Article  CAS  PubMed  Google Scholar 

  22. 22

    Florio, M. et al. Human-specific gene ARHGAP11B promotes basal progenitor amplification and neocortex expansion. Science 347, 1465–1470 (2015).

    Article  CAS  PubMed  Google Scholar 

  23. 23

    Spence, T. et al. A novel C19MC amplified cell line links Lin28/let-7 to mTOR signaling in embryonal tumor with multilayered rosettes. Neuro-oncol. 16, 62–71 (2014).

    Article  CAS  PubMed  Google Scholar 

  24. 24

    Pasca di Magliano, M. & Hebrok, M. Hedgehog signalling in cancer formation and maintenance. Nat. Rev. Cancer 3, 903–911 (2003).

    Article  PubMed  Google Scholar 

  25. 25

    Viswanathan, S.R., Daley, G.Q. & Gregory, R.I. Selective blockade of microRNA processing by Lin28. Science 320, 97–100 (2008).

    Article  CAS  PubMed  PubMed Central  Google Scholar 

  26. 26

    Bagga, S. et al. Regulation by let-7 and lin-4 miRNAs results in target mRNA degradation. Cell 122, 553–563 (2005).

    Article  CAS  PubMed  Google Scholar 

  27. 27

    Emami, K.H. et al. A small molecule inhibitor of β-catenin/CREB-binding protein transcription [corrected]. Proc. Natl. Acad. Sci. USA 101, 12682–12687 (2004).

    Article  CAS  PubMed  Google Scholar 

  28. 28

    Dierks, C. GDC-0449—targeting the hedgehog signaling pathway. Recent Results Cancer Res. 184, 235–238 (2010).

    Article  CAS  PubMed  Google Scholar 

  29. 29

    Beauchamp, E.M. et al. Arsenic trioxide inhibits human cancer cell growth and tumor development in mice by blocking Hedgehog/GLI pathway. J. Clin. Invest. 121, 148–160 (2011).

    Article  CAS  Google Scholar 

  30. 30

    Kim, J., Lee, J.J., Kim, J., Gardner, D. & Beachy, P.A. Arsenic antagonizes the Hedgehog pathway by preventing ciliary accumulation and reducing stability of the Gli2 transcriptional effector. Proc. Natl. Acad. Sci. USA 107, 13432–13437 (2010).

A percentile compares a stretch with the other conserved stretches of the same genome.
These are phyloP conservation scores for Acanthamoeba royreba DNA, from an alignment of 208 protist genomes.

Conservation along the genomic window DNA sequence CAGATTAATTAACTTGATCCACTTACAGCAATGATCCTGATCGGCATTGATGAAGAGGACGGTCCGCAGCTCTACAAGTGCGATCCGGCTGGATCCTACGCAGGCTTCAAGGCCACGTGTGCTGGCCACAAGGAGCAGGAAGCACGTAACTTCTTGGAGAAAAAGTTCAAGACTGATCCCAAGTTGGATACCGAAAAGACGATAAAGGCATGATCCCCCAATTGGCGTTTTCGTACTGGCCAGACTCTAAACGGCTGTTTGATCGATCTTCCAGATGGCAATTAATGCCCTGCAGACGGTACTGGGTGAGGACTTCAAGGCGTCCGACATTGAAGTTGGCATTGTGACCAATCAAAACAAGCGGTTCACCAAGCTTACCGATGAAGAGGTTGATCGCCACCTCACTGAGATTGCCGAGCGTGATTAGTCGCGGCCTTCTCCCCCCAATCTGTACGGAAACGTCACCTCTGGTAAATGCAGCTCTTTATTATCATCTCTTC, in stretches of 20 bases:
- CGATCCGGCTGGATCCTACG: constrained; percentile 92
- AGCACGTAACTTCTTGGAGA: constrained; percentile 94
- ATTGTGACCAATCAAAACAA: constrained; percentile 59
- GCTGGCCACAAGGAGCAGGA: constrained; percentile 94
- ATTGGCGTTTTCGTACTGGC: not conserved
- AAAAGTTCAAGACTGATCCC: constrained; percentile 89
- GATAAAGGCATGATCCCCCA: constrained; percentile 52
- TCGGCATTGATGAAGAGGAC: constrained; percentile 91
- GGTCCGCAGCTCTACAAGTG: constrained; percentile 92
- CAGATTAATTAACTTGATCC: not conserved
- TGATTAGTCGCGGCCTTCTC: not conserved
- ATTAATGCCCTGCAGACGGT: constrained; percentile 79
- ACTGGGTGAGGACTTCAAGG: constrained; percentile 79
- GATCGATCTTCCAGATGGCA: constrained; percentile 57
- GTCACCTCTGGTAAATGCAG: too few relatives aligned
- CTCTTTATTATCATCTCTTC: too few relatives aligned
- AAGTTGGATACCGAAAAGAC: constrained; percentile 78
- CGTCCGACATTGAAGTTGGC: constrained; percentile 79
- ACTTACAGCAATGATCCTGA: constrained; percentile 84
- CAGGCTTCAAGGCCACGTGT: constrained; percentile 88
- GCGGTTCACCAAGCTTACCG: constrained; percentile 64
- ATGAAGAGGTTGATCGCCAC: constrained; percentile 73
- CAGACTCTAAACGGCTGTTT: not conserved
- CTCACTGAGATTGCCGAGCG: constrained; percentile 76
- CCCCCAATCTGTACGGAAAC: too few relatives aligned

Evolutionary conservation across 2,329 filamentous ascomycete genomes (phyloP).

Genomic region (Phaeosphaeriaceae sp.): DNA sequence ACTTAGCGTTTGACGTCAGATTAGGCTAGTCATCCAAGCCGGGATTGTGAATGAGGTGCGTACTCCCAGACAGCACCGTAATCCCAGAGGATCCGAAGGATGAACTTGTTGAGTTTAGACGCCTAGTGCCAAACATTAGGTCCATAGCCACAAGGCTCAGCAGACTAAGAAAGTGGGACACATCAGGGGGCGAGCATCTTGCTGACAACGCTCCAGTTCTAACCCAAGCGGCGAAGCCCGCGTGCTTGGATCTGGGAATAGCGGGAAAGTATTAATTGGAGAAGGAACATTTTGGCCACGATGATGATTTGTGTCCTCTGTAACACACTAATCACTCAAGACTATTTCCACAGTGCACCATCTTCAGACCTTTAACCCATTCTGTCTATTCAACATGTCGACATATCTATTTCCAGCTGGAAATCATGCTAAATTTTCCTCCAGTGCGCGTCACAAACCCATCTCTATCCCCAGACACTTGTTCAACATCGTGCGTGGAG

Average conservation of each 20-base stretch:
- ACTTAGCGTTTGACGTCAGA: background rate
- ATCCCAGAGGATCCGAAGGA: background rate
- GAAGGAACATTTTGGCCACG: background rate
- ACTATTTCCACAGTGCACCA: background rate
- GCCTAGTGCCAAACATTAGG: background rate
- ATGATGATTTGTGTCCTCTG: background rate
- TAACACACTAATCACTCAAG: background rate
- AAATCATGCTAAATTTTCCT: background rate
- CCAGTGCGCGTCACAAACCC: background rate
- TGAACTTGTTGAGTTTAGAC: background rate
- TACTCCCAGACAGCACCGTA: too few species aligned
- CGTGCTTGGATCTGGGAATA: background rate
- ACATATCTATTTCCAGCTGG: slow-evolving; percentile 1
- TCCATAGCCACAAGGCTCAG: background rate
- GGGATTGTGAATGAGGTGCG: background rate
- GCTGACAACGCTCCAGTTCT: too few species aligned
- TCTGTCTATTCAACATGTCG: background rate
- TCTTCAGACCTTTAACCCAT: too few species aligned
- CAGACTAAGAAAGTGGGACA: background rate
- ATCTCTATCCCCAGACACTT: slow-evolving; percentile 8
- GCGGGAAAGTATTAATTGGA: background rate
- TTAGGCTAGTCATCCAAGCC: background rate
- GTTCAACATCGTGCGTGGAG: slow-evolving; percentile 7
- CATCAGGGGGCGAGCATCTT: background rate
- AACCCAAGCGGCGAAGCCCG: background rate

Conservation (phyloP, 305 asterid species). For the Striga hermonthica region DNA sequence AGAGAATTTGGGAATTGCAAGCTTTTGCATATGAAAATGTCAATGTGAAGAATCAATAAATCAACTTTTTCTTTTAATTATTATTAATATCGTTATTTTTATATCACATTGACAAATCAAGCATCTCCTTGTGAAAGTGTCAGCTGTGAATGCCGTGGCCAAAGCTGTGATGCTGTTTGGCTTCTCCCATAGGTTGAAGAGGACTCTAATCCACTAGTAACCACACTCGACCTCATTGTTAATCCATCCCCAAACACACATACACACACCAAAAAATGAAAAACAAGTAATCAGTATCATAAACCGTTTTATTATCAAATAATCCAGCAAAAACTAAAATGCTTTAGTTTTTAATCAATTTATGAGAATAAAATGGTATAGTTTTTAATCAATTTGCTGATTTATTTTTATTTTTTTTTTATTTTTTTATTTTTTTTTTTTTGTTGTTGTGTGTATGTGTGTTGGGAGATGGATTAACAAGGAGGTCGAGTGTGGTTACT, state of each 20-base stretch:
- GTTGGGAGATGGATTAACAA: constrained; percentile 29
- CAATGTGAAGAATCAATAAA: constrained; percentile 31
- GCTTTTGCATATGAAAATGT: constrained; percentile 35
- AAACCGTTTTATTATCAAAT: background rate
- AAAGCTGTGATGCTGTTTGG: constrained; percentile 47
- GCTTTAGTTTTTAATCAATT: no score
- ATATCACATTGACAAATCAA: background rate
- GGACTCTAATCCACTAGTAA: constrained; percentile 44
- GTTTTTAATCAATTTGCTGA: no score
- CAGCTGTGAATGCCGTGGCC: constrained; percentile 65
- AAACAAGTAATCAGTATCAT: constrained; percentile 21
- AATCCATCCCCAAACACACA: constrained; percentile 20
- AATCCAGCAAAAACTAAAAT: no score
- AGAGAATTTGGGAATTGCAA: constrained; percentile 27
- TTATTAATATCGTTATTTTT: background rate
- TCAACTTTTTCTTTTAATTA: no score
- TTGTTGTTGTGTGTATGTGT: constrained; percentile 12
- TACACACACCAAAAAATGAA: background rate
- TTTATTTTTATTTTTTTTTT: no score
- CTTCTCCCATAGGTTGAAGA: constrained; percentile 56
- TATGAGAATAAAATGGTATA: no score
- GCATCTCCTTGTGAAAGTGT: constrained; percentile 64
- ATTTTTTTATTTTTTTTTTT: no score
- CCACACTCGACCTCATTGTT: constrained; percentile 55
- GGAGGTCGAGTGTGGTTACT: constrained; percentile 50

Article  Google Scholar 

  31. 31

    Chenn, A. & Walsh, C.A. Regulation of cerebral cortical size by control of cell cycle exit in neural precursors. Science 297, 365–369 (2002).

    Article  CAS  PubMed  Google Scholar 

  32. 32

    Nowak, J. et al. Systematic comparison of MRI findings in pediatric ependymoblastoma with ependymoma and CNS primitive neuroectodermal tumor not otherwise specified. Neuro-oncol. 17, 1157–1165 (2015).

    Article  PubMed  PubMed Central  Google Scholar 

  33. 33

    Noctor, S.C., Martínez-Cerdeño, V., Ivic, L. & Kriegstein, A.R. Cortical neurons arise in symmetric and asymmetric division zones and migrate through specific phases. Nat. Neurosci. 7, 136–144 (2004).

    Article  CAS  PubMed  Google Scholar 

  34. 34

    Sato, H. et al. Embryonal tumor with abundant neuropil and true rosettes in the brainstem: case report. J. Neurosurg. Pediatr. 16, 291–295 (2015).

    Article  PubMed  Google Scholar 

  35. 35

    Nowak, J. et al. MRI characteristics of ependymoblastoma: results from 22 centrally reviewed cases. AJNR Am. J. Neuroradiol. 35, 1996–2001 (2014).

    Article  CAS  PubMed  Google Scholar 

  36. 36

    Gessi, M. et al. Embryonal tumors with abundant neuropil and true rosettes: a distinctive CNS primitive neuroectodermal tumor. Am. J. Surg. Pathol. 33, 211–217 (2009).

    Article  PubMed  PubMed Central  Google Scholar 

  37. 37

    Yang, M. et al. Lin28 promotes the proliferative capacity of neural progenitor cells in brain development. Development 142, 1616–1627 (2015).

    Article  CAS  PubMed  PubMed Central  Google Scholar 

  38. 38